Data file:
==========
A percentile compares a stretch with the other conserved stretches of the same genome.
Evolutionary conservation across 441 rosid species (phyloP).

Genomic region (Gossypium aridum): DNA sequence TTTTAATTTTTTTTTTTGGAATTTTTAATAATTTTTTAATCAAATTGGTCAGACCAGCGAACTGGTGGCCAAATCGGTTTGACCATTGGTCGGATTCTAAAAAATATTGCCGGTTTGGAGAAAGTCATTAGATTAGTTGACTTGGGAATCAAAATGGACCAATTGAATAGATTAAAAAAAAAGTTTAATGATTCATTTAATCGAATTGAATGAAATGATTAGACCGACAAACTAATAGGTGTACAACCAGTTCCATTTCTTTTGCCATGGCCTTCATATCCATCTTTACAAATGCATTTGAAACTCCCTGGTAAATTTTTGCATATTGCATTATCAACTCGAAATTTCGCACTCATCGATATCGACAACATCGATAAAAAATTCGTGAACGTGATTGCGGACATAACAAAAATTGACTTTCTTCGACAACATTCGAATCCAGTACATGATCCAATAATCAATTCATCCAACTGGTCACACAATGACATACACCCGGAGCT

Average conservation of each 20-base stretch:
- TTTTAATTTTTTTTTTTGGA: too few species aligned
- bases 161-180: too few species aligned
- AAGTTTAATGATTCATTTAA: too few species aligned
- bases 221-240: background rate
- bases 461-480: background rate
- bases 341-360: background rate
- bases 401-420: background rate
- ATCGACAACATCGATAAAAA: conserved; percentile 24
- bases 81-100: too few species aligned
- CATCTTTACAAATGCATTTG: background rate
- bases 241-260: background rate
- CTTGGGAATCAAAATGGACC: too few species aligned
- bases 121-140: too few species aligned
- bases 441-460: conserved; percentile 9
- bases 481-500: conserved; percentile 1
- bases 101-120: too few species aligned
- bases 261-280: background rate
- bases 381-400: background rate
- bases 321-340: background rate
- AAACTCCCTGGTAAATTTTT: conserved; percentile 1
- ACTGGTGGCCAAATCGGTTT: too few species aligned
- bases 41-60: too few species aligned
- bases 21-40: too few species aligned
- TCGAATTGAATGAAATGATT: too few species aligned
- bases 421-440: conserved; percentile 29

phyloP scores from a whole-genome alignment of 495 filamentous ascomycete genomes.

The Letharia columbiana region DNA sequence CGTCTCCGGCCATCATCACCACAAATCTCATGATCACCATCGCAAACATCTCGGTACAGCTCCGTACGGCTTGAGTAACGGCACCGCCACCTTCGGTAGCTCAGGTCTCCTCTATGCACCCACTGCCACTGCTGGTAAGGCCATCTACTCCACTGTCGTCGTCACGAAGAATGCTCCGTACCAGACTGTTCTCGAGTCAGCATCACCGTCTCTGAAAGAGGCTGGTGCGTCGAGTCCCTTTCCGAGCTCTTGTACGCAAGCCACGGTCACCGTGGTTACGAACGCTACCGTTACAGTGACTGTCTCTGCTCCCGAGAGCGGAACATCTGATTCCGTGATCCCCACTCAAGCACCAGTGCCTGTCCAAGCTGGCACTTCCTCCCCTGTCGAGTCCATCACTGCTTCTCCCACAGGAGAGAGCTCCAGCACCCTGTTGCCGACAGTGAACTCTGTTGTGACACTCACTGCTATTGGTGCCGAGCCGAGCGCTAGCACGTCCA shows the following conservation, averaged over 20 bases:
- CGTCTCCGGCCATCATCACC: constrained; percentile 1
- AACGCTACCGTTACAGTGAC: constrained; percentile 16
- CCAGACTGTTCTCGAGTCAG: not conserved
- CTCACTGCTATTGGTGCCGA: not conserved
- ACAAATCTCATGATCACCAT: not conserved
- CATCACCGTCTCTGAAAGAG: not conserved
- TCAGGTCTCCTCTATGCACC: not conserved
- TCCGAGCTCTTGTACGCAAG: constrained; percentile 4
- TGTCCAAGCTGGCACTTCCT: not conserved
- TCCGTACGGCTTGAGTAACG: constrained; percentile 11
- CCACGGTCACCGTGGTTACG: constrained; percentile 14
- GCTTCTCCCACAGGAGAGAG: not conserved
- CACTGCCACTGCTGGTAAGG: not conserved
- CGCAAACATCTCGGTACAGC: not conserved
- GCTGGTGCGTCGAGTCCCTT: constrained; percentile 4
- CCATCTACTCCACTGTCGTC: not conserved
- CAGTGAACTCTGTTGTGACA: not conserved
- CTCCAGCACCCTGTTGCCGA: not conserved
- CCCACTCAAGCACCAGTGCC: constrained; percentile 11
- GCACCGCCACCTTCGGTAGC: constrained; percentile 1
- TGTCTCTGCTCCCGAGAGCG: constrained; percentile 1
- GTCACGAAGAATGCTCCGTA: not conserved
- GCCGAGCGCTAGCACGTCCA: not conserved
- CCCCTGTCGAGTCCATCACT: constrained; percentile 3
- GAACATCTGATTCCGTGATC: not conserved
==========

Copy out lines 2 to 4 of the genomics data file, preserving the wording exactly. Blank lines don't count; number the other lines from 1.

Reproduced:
Evolutionary conservation across 441 rosid species (phyloP).

Genomic region (Gossypium aridum): DNA sequence TTTTAATTTTTTTTTTTGGAATTTTTAATAATTTTTTAATCAAATTGGTCAGACCAGCGAACTGGTGGCCAAATCGGTTTGACCATTGGTCGGATTCTAAAAAATATTGCCGGTTTGGAGAAAGTCATTAGATTAGTTGACTTGGGAATCAAAATGGACCAATTGAATAGATTAAAAAAAAAGTTTAATGATTCATTTAATCGAATTGAATGAAATGATTAGACCGACAAACTAATAGGTGTACAACCAGTTCCATTTCTTTTGCCATGGCCTTCATATCCATCTTTACAAATGCATTTGAAACTCCCTGGTAAATTTTTGCATATTGCATTATCAACTCGAAATTTCGCACTCATCGATATCGACAACATCGATAAAAAATTCGTGAACGTGATTGCGGACATAACAAAAATTGACTTTCTTCGACAACATTCGAATCCAGTACATGATCCAATAATCAATTCATCCAACTGGTCACACAATGACATACACCCGGAGCT

Average conservation of each 20-base stretch: